If we have two events, A and B, that we are interested in, we often want to know the probability that either A or B occurs. Note the use of the word "or," the key to this rule. The "or" is what we call an "inclusive or." In other words, either one event can occur or both events can occur. Such probabilities are calculated using the addition rule for probabilities. P(A or B) = P(A) + P(B) - P(AB) The logic behind this formula is that when P(A) and P(B) are added, the occasions on which A and B both occur are counted twice. To adjust for this, P(AB) is subtracted. If events A and B are mutually exclusive, the joint probability of A and B is 0. Consequently, the probability that either A or B occurs is simply the sum of the unconditional probabilities of A and B: P (A or B) = P(A) + P(B). What is the probability that a card selected from a deck will be either an ace or a spade? The relevant probabilities are: P(ace) = 4/52; P(spade) = 13/52 The only way in which an

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If we have two events, A and B, that we are interested in, we often want to know the probability that either A or B occurs. Note the use of the word "or," the key to this rule. The "or" is what we call an "inclusive or." In other words, either one event can occur or both events can occur. Such probabilities are calculated using the addition rule for probabilities. P(A or B) = P(A) + P(B) - P(AB) The logic behind this f

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use of the word "or," the key to this rule. The "or" is what we call an "inclusive or." In other words, either one event can occur or both events can occur. Such probabilities are calculated using the <span>addition rule for probabilities. P(A or B) = P(A) + P(B) - P(AB) The logic behind this formula is that when P(A) and P(B) are added, the occasions on which A and B both occur are counted twice. To adjust for this, P(AB) is subtracted. &#

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P(A or B) = P(A) + P(B) - P(AB) The logic behind this formula is that when P(A) and P(B) are added, the occasions on which A and B both occur are counted twice. To adjust for this, P(AB) is subtracted. <span>If events A and B are mutually exclusive, the joint probability of A and B is 0. Consequently, the probability that either A or B occurs is simply the sum of the unconditional probabilities of A and B: P (A or B) = P(A) + P(B). What is the probability t

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rySearch help Tools Any time Any time Past hour Past 24 hours Past week Past month Past year Custom range... Customised date range From To All results All results Verbatim About 649,000 results (0.47 seconds) Search Results Dictionary <span>con·vo·lut·ed ˈkänvəˌlo͞odəd/ adjective adjective: convoluted 1 . (especially of an argument, story, or sentence) extremely complex and difficult to follow. "its convoluted narrative encompasses all manner of digressions" synonyms: complicated, complex, involved, elaborate, serpentine, labyrinthine, tortuous, tangled, Byzantine; More Rube Goldberg; confused, confusing, bewildering, baffling "his convoluted answers did nothing to help his credibility" antonyms: straightforward 2 . technical intricately folded, twisted, or coiled. "walnuts come in hard and convoluted shells" Origin late 18th century: past participle of convolute, from Latin convolutus, past participle of convolvere ‘roll together, intertwine’ (see convolve). con·vo·lute ˈkänvəˌlo͞ot/ verb p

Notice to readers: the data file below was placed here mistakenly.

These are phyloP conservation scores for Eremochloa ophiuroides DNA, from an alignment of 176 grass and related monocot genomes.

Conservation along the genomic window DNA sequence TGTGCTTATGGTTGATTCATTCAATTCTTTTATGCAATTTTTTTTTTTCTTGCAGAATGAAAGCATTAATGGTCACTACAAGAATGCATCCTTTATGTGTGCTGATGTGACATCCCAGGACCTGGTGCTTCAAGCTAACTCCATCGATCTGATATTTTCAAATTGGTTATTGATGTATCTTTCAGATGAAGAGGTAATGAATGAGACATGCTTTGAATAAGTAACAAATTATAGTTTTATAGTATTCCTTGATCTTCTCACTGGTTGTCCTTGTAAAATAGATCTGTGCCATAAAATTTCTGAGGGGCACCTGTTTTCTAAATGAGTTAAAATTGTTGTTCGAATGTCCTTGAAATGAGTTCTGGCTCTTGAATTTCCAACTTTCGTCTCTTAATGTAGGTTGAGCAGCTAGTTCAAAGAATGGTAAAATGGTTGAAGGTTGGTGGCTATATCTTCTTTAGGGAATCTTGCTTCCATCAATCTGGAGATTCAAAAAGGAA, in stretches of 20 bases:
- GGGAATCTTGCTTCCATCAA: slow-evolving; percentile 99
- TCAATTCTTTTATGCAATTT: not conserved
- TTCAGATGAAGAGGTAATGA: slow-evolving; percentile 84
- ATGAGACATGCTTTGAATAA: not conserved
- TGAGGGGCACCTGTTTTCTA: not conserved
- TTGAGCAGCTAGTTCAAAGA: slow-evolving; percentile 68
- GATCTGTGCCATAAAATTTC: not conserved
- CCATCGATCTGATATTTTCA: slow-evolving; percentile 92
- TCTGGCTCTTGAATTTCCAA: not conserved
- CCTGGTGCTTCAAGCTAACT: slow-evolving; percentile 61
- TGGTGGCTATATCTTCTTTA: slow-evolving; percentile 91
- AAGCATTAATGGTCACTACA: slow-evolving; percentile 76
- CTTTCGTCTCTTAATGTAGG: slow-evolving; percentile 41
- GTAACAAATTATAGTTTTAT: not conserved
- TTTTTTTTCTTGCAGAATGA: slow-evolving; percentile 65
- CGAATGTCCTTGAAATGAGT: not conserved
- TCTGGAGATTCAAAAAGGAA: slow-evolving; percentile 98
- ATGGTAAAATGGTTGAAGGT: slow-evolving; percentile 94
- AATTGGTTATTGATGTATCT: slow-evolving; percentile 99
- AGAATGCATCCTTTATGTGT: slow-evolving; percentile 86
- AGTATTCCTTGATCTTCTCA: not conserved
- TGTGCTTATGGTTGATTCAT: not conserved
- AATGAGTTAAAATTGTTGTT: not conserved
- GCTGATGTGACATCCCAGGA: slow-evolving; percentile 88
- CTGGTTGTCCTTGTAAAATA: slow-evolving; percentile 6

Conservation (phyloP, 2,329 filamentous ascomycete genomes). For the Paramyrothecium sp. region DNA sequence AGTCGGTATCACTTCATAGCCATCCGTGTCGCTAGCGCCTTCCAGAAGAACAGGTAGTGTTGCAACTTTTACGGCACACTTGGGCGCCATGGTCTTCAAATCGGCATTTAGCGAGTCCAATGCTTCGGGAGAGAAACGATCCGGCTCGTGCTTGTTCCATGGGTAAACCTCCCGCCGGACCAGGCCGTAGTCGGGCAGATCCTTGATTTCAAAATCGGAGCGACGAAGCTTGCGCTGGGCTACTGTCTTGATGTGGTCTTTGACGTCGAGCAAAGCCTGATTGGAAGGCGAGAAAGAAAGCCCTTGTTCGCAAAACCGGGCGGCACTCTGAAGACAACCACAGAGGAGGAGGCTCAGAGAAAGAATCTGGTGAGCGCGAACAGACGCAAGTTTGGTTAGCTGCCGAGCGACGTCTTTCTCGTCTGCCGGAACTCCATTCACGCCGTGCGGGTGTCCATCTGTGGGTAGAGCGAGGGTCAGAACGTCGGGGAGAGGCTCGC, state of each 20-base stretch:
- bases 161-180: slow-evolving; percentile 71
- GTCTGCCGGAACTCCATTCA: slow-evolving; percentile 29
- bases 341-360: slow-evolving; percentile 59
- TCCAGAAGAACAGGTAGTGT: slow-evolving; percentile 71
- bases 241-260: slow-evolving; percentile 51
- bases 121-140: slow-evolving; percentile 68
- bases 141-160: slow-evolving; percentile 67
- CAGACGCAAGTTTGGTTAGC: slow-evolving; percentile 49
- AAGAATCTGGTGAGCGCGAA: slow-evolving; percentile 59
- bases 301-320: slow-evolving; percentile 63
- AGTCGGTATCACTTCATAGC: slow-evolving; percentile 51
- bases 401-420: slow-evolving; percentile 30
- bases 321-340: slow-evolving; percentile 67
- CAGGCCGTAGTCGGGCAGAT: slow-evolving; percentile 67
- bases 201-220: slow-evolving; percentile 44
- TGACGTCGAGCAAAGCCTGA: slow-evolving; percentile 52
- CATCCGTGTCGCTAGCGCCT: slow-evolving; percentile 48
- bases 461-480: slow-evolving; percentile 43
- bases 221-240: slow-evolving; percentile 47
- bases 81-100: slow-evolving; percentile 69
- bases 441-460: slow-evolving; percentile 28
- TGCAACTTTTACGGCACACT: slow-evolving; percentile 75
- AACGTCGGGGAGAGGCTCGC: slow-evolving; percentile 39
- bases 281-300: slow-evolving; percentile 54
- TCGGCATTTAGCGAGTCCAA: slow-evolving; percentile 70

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e or." In other words, either one event can occur or both events can occur. Such probabilities are calculated using the addition rule for probabilities. P(A or B) = P(A) + P(B) - P(AB) <span>The logic behind this formula is that when P(A) and P(B) are added, the occasions on which A and B both occur are counted twice. To adjust for this, P(AB) is subtracted. If events A and B are mutually exclusive, the joint probability of A and B is 0. Consequently, the probability that either A or B occurs is simply the sum of the unconditio

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is 5/6. Therefore, the probability of getting a number from 1 to 5 on both rolls is: 5/6 x 5/6 = 25/36. This means that the probability of not getting a 1 to 5 on both rolls (getting a 6 on at least one roll) is: 1-25/36 = 11/36. <span>Despite the convoluted nature of this method, it has the advantage of being easy to generalize to three or more events. For example, the probability of rolling dice three times and getting a six on at least one of the three rolls is: 1 - 5/6 x 5/6 x 5/6 = 0.421 <span><body><html>

#reading-9-probability-concepts

Two events, A and B, are independent if and only if P(A|B) = P(A), or equivalently, P(B|A) = P(B). That is, the occurrence of one event has no influence on the probability of the occurrence of the other event. In more detail, whether or not B occurs will have no effect on the probability of A and vice versa. Thus, there will be no difference between P(A|B) and P(A), and similarly there will be no difference between P(B|A) and P(B). For example, suppose you flip a coin twice. The event of getting heads on the first flip does not affect the probability of getting heads on the second flip. Therefore, the event of getting heads on the second flip is independent of the event of getting heads on the first flip. When two events are not independent, they must be dependent: the occurrence of one is related to the probability of the occurrence of the other. If we are trying to forecast one event, information about a dependent event will be useful but information about an independent event will no

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Two events, A and B, are independent if and only if P(A|B) = P(A), or equivalently, P(B|A) = P(B). That is, the occurrence of one event has no influence on the probability of the occurrence of the other event. In more detail, whether or not B occurs will have no effect on

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Two events, A and B, are independent if and only if P(A|B) = P(A), or equivalently, P(B|A) = P(B). That is, the occurrence of one event has no influence on the probability of the occurrence of the other event. In more detail, whether or not B occurs will have no effect on the probability of A and vice versa. Thus, there will be no difference between P(A|B) and P(A), and similarly